October 04, 2009
Here are a few updates about stewardship events that the WRP and our partners coordinated recently:
43 community members helped clean up the public access areas along the White River and the Connecticut River in Hartford on Friday, October 2 and Saturday, October 3. Volunteers gathered over 750 pounds of trash, including styrofoam, tires, fishing line, food containers, household items like towels & a shower curtain rod, and even a couch! THANK YOU to everyone who volunteered and to the partners who made this event possible: Town of Hartford, Hartford Conservation Commission, Hartford Memorial Middle School, and the Community College of Vermont.
Our 2009 summer monitoring program is complete! The WRP coordinates a volunteer-led water quality monitoring program to raise awareness about water quality in the White River and to prioritize our restoration efforts. This summer, we worked with 21 volunteers and the Environmental & Natural Resources Clinic students at Vermont Law School to monitor turbidity, conductivity, and E. coli bacteria at 23 sites along the main stem and its tributaries. Volunteers monitored water quality every two weeks, on Wednesday mornings; results were posted on our website by Thursday afternoon. Follow the links for more information about our monitoring program and our 2009 results.
Over 30 people joined us to celebrate another year of hard work to improve the White River watershed on Saturday, September 26 at the Royalton Academy Building. Attendees enjoyed appetizers provided by the Lebanon Co-op Food Store, a presentation by Greg Russ, Monitoring Coordinator, about our Class IV Town Road Inventory Project, and a rousing game of Back Roads Bingo coordinated by Sandy Conrad! Congratulations to Art Stacy for winning the 12- x 16-foot timeberframe raffle and THANK YOU to everyone who bought raffle tickets to support this successful fundraiser!
The White River Partnership, in partnership with American Forest Foundation, Vermont Woodlands Association, Marsh-Billings-Rockefeller National Historical Park, Vermont Department of Forests, Parks and Recreation, and Vermont Agency of Natural Resources hosted a walking woodland tour at the Forest Festival Weekend on September 26th and 27th. The Festival celebrates forest history, science and art in Vermont and includes a wide variety of exhibits and events. The Forest Stewardship 101 tour included a walking tour covering some of the most scenic areas of the Marsh-Billings-Rockefeller forest guided by experts in forest management. Discussion topics along the tour included managing for wildlife, water quality, environmental services, invasive species and cost-share opportunities.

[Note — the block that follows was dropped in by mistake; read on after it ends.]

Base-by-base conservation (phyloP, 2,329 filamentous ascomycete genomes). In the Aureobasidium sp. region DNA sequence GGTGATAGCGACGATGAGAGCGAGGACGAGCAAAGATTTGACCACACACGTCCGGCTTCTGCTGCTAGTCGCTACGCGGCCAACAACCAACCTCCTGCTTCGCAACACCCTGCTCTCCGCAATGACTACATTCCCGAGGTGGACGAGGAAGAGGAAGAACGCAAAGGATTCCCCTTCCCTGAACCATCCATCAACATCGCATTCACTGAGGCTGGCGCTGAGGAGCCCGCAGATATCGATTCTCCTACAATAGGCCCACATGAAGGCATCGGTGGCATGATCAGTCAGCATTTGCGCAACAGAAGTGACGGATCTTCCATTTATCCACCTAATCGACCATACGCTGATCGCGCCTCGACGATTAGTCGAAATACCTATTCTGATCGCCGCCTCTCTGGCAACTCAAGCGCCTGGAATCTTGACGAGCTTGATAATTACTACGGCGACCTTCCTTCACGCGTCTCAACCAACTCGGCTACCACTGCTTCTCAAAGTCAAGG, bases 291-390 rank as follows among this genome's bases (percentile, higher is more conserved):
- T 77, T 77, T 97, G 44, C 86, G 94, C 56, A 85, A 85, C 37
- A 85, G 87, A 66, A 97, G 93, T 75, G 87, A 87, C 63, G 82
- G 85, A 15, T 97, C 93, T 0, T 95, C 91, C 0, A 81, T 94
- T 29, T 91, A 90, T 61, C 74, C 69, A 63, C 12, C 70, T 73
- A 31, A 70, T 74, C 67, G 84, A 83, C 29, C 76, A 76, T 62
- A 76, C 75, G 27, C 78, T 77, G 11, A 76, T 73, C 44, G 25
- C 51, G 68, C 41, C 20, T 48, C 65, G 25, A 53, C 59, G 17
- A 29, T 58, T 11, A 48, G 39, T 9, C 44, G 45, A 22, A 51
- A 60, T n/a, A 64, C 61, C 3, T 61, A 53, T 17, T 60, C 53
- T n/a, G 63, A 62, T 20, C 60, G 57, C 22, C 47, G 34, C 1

Over 80 community members attended two public forums about water quality in the White River watershed hosted by the White River Partnership this summer. Since 2001, WRP staff and volunteers have gathered water quality data at over 20 sites along the river and its tributaries. Dr. Fritz Gerhardt analyzed these data, and discussed his findings and recommendations for addressing specific water quality problems at the two public forums. The first forum was held on Thursday, August 13 at the Gifford Medical Center conference room in Randolph. The second forum was held on Tuesday, September 15 at Vermont Law School’s Oakes Hall; this forum was co-sponsored by the school’s Environmental and Natural Resources Law Clinic.
27 community members helped clean up the White River in South Royalton on Saturday, September 12. Volunteers gathered over 500 pounds of trash, including beverage containers, car parts, tires, tennis shoes, and a shovel! THANK YOU to everyone who volunteered and to the partners who made this event possible: Town of Royalton, Vermont Law School, and the WRP Down Stream Team.
The WRP is partnering with Trout Unlimited, the Green Mountain National Forest, and the VT Water Quality Division to raise awareness about didymo, invasive algae found in the White River in 2007. Volunteers are needed to help distribute informational brochures and signs to raise awareness about stopping the spread of didymo and other invasive species around the watershed. Do you know of a good location for a stack of brochures? Does your favorite swimming hole need a sign? Contact email@example.com to let us know how you want to help spread the word about didymo!